Unfortunately he knows a lot more about rhetoric then international politics. There were Zionists in Bush’s cabinet, and there are Zionists that are neo-conservative, but there are also Zionists that lobbied forcefully against the Iraq war. There were even Zionists who walked out of school to take to the streets of Oakland and block traffic in protest before it started (like this blogger). There were also many neo-conservatives in the Bush administration who were not Jewish. This seems like a classic case of looking for a scapegoat, and borders on racism.
He goes on to say that:
“The Zionist are upset that a connection is being made to the terrorism that killed Oscar Grant and the terrorism going on in Gaza-In botjh (sic) cases innocent people are being killed….Whats even more disturbing are the attempst (sic) the Zionist want to make to try and divide communities-mostly of color who have been coming together.”
In other words, he is saying that because innocent people died in Oakland and Palestine that constitutes a direct connection. This line of reasoning is beyond simplistic, and the attempt to pit “communities of color” against Zionists is extremely ignorant. Many “Zionists” or Israelis are of Arab, Persian, or Ethiopian decent, many of darker skin than even Davey D himself. On the other hand many Palestinians could be mistaken for European were it not for their accent.
The New England Committee to Defend Palestine (NECDP), which appeared at an Oscar Grant community organization meeting in late January of last year, said in reference to Zionists that:
They have infiltrated ruling elites in every strategically important country in the world — the US in particular. They have infiltrated the media, the entertainment industry, Wall Street, the government, the corporate power structure, human rights and civil liberties groups, and the antiwar left. They have infiltrated the places and communities where Judaism is observed, so that today one cannot go into a synagogue in the US without seeing the blue and white “Israeli” flag.
This first part that is not even worth addressing simply because its blatant and classic anti-Semitism, promoting a vast conspiracy to coordinate policy in support of Israel. But let me address the Israeli flag, the flag of a UN member nation, which this group puts in parentheses. The Israeli flag draws on Jewish tradition, the star (or literally, shield) of David has been used since ancient times obviously drawing on the story of King David. The blue stripes were modeled after the tallit worn in synagogues.
The state of Israel is incredibly important in Jewish identity. In an interview with David Grossman in an “Atlantic Monthly” article, the author says reality has made a Jewish State necessary, “since the world has failed to defend Jewish existence there is a need for a place for the Jews to implement their culture, and their values, and their language, and their history, a place in which to recover.” As Malcolm X said, “Revolution is based on land. Land is the basis of all independence. Land is the basis of freedom, justice, and equality.”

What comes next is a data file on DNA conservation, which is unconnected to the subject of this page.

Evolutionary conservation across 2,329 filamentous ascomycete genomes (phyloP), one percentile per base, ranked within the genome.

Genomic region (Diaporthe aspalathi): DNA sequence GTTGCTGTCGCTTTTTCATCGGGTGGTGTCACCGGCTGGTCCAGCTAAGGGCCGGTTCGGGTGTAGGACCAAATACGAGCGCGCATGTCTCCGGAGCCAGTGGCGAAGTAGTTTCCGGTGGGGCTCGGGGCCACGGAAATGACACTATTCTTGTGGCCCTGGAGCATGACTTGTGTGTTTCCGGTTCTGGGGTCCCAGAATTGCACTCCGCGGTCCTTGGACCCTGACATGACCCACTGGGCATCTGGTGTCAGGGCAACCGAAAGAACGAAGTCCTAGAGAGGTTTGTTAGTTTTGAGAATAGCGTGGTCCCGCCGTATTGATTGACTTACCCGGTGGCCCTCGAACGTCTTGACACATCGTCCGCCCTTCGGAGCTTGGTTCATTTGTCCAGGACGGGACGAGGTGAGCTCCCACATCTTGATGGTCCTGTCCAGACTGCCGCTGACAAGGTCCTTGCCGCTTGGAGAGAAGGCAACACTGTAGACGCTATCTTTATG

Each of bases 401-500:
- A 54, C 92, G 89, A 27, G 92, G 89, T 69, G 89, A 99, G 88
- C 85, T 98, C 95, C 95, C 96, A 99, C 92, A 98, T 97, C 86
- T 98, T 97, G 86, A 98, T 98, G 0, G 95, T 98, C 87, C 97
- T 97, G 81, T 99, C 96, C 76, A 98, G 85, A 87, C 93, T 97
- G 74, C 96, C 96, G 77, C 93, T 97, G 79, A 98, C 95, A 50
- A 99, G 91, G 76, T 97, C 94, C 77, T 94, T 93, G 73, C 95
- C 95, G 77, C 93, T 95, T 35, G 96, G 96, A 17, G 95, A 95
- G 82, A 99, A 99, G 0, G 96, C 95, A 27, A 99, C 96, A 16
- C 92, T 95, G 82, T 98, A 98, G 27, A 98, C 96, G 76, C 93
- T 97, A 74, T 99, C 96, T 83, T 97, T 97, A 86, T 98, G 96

But these arguments hide their racism by attempting to mask their alleging a vast conspiracy of oppression and “genocide” behind criticism of Zionism and Israel. This charge of genocide is also worth addressing, it comes up a lot in criticism of Israel and Zionism, no doubt in an attempt to turn the tides and paint a group once known as victims as oppressors. It’s an attempt to de-legitimize the history of victimization of Jews.
Israeli and other reactionaries respond by unfortunately attempting to reclaim the victim mantle victim as well, both sides refuse to acknowledge each others suffering while attempting to dehumanize and de-legitimize the other. But these terms that are thrown around in attempts to de-legitimize actually have definitions; genocide was defined by the UN as:
Any of the following acts committed with intent to destroy, in whole or in part, a national, ethnical, racial or religious group, as such: (a) Killing members of the group; (b) Causing serious bodily or mental harm to members of the group; (c) Deliberately inflicting on the group conditions of life calculated to bring about its physical destruction in whole or in part; (d) Imposing measures intended to prevent births within the group; (e) Forcibly transferring children of the group to another group.
To be sure, in an area in a constant state of war many of these things might horribly occur. But is it the official policy of the Israeli military or government? The undeniable answer is no. The NECDP also uses classic false logic when they offer a false dilemma between “–either with the victim or the executioner–either with the Palestinians or with their murderers–either with the peoples who fight or with the imperialists.” They even go so far as to accuse Israeli organizations which acknowledge and teach about the displacement of Palestinians in 1948 of promoting injustice through reconciliation because the only true justice is a bi-national state.
A One-State Solution?